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Special Report: 2022 Second Half Outlook

Recession: Still Just A Theory

JULY 2022

“The future is certain,” starts the old Soviet joke. “It is only the past that is unpredictable”. Of course, this quip attempts to bring some levity to the government’s propensity for airbrushing history and controlling the narration over public perception. 

But whether we like to admit it or not, investment markets share a similar dynamic: they are dominated by narratives. No, an authoritarian regime is not driving the message. Rather, it is what Scottish journalist, Charles Mackay, nearly two centuries ago, called “the madness of crowds.” We are astonishingly prone to falling for our own stories; to believing our own propaganda. Regularly, investors become hostage to a dominant narrative — and, often, it turns out to be dead wrong. 

All this has become increasingly dangerous in today’s digitally-charged era. Online platforms often serve as echo chambers for already held beliefs, enclosing members in an intellectually impenetrable layer of like-minded peers. One’s world view remains one-sided with a cult-like focus on certain insider voices. Of course, it’s a trap. Never leaving one’s world presents a clear and present danger. New realities are never experienced. A potentially rich, textured subject stays one dimensional. 

What is the dominant narrative taking hold today? Undoubtedly, it is the notion that the global economy is on the edge of becoming unhinged — that the world faces a deep and imminent recession. In fact, a strong consensus now believes that policymakers overstimulated during the pandemic. Furloughed and fiscally-cushioned consumers also overindulged. Now central banks, spooked by inflation initially dismissed as fleeting, are being forced into aggressive rate hikes. A day of reckoning is apparently nigh.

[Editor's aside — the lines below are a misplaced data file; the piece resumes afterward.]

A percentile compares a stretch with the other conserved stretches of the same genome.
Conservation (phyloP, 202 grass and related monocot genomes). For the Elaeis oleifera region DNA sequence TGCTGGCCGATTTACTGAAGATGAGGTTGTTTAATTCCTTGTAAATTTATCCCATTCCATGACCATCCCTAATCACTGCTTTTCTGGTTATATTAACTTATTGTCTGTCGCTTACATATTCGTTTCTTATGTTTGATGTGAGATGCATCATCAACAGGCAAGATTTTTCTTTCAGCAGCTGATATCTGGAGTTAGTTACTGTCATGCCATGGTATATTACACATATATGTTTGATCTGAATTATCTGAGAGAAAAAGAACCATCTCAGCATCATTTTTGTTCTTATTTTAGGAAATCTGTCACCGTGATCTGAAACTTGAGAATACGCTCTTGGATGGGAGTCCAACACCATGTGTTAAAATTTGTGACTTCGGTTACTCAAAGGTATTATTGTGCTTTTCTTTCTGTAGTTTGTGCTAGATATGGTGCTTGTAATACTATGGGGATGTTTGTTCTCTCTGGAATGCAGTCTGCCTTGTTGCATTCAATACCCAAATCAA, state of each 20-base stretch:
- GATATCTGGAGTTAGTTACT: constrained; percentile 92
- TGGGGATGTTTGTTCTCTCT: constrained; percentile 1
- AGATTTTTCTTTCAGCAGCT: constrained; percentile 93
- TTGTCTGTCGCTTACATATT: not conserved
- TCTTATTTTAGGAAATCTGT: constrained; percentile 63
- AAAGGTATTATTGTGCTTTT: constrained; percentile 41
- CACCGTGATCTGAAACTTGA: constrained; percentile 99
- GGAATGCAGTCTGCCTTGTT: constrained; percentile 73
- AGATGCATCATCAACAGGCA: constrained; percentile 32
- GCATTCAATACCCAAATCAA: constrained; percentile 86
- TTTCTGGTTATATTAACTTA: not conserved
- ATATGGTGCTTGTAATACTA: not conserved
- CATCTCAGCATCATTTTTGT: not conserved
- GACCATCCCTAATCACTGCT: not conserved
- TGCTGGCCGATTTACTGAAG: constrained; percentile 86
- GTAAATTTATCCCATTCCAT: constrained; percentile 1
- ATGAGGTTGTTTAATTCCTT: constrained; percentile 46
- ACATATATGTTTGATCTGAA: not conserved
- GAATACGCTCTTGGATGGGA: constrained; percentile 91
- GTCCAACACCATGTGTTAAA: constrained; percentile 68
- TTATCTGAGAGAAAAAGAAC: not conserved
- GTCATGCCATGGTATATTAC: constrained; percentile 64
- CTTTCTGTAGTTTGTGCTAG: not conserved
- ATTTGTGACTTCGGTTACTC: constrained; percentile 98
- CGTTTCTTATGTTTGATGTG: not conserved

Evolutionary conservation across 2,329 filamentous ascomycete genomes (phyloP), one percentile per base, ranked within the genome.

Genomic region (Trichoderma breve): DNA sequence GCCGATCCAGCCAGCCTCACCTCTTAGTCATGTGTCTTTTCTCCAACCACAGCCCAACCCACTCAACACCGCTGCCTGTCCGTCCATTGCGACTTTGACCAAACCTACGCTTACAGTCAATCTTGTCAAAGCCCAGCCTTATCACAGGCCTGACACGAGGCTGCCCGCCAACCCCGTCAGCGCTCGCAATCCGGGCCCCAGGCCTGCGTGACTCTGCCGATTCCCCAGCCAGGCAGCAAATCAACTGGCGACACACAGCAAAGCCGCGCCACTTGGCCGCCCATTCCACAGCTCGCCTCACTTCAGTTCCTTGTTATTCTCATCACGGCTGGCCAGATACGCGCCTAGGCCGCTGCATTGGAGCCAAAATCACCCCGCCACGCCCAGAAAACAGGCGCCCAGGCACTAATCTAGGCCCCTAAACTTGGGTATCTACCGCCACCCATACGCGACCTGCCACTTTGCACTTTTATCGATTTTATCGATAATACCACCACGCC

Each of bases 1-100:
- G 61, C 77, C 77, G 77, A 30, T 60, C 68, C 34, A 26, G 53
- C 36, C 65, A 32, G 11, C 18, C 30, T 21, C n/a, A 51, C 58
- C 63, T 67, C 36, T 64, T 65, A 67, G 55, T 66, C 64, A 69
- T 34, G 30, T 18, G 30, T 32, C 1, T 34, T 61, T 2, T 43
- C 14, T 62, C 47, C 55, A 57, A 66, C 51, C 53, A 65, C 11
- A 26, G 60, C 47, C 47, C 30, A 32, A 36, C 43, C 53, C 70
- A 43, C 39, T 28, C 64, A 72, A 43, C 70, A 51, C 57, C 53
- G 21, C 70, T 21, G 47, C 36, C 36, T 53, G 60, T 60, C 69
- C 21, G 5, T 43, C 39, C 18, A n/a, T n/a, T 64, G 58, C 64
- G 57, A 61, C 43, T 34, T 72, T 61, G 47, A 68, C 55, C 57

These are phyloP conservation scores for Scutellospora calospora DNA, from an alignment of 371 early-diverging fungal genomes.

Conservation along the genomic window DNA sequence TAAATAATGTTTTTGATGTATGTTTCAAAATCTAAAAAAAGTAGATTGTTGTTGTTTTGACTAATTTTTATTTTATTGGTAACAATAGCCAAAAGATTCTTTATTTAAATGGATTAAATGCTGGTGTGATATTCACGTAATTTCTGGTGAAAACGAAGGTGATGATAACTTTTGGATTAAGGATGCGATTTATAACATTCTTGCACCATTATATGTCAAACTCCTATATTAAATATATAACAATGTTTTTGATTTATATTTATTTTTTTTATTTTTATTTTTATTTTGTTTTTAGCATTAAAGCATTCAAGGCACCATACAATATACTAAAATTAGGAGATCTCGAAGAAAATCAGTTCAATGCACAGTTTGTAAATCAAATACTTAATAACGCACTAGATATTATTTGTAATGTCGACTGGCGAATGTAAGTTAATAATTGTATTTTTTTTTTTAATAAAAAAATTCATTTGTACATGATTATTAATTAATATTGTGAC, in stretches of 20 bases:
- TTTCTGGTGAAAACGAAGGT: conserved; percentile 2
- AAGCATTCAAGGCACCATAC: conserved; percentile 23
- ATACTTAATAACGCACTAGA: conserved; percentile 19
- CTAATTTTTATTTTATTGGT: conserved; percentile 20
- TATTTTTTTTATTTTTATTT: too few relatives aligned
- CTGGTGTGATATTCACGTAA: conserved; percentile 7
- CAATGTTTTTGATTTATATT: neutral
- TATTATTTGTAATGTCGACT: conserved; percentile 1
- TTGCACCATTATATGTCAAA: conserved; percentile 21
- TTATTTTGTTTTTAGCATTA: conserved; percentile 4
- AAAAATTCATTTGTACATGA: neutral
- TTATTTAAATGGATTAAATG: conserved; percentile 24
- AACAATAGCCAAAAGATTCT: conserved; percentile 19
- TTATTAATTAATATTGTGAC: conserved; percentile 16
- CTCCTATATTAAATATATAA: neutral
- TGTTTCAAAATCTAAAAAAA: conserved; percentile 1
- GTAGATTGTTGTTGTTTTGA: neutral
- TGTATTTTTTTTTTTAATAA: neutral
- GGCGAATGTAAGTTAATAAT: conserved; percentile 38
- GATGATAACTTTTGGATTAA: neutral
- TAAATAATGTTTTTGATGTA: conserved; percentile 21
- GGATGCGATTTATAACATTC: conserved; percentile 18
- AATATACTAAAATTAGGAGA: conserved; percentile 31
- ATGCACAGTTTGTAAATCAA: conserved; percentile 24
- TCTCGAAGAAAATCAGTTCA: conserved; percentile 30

Meanwhile, macro fault lines marble the entire globe. Supply chains remain tangled by Covid variants and war. Soaring energy prices have pushed Germany into its first trade deficit in more than 30 years. The avalanche of resignations Boris Johnson has just faced is more than any other British prime minister in history. China has turned to its old playbook of driving up growth through public infrastructure projects. And the investment world’s whirlwind courtship with cryptocurrencies is over, finally meeting their Minsky moment and destroying an eye-watering amount of wealth (if you are surprised, see me after class).

All of this has forged an easy fraternity for those predicting more macro doom. Global pessimism is now higher than ever. Understandably, the pull of this narrative is powerful. Because the most recent threats to civilization were a pandemic and then an unforeseen war, we expect the next one to take the same existential form. But should we? The history of markets is one of miscalculated extrapolation; of mistaking lagging indicators for the leading variety. And it is one of getting the big regime changes wrong. For years after 2008’s big downturn, most expected a global financial crisis to strike again. It didn’t. 

On many levels, this makes sense.  People’s perceptions of the past shape their view of the future. Old narratives take time to be replaced by new ones. Humans have a difficult time updating their mental models — overestimating the probability of what has already happened to them, while underestimating new scenarios.